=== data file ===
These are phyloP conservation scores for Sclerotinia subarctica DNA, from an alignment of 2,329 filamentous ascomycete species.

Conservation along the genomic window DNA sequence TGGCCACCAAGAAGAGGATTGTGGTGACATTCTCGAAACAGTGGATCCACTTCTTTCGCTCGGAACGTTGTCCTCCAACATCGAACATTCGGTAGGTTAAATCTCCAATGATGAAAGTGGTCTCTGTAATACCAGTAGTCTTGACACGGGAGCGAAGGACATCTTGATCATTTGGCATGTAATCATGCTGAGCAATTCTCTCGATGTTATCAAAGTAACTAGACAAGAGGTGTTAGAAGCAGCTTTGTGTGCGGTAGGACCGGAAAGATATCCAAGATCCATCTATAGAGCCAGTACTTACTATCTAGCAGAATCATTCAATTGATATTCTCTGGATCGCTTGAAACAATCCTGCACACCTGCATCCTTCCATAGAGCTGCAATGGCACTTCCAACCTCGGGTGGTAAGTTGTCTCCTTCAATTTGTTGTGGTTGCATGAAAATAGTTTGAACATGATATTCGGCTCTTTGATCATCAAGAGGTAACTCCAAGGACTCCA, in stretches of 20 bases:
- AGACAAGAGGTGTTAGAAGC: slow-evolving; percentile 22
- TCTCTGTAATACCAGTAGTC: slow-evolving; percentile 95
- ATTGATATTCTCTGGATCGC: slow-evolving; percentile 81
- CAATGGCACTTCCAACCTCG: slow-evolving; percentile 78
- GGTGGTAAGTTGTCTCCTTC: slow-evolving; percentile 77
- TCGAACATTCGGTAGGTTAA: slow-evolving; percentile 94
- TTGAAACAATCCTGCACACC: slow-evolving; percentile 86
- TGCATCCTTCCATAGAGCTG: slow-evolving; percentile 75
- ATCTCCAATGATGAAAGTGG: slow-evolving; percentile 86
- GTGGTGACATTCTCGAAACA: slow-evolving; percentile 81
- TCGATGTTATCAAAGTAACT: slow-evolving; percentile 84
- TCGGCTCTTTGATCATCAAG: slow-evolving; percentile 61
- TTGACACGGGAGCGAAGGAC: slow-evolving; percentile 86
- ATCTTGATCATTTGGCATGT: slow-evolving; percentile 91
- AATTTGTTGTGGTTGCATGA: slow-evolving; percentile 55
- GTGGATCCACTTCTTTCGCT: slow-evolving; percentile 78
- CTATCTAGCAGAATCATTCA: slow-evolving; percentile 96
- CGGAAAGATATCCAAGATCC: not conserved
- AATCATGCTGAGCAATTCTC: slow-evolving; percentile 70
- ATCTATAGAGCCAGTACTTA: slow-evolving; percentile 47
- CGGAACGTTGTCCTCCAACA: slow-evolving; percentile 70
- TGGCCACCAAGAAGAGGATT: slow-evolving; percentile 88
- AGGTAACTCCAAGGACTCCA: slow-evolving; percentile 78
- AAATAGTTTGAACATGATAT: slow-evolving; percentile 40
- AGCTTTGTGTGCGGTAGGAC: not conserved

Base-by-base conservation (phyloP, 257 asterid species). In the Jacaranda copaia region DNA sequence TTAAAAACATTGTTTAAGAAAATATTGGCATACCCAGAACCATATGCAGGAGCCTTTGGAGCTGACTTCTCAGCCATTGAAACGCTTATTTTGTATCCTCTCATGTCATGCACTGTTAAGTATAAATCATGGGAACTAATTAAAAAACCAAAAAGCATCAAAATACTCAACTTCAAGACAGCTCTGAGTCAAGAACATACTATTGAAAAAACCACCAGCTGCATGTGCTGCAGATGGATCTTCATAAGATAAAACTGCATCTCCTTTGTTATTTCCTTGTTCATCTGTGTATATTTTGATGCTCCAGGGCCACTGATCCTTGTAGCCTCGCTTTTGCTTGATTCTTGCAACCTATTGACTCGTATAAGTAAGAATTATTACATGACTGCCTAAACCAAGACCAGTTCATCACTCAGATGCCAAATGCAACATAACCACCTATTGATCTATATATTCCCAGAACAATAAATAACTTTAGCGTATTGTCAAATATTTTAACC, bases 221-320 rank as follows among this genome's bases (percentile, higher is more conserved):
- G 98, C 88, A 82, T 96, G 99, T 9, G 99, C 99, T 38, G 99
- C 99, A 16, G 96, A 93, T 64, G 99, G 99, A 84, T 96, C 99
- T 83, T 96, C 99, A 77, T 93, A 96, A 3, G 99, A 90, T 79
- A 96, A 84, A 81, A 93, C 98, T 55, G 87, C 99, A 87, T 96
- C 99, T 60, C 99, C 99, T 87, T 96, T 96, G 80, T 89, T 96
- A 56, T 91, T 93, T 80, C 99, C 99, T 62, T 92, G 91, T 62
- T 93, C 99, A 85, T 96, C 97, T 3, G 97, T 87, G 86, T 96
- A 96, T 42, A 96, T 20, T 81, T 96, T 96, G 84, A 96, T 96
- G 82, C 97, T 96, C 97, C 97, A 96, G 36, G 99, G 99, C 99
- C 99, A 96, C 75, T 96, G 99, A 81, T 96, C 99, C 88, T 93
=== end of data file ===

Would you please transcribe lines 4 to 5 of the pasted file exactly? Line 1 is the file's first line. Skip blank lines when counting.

- TCTCTGTAATACCAGTAGTC: slow-evolving; percentile 95
- ATTGATATTCTCTGGATCGC: slow-evolving; percentile 81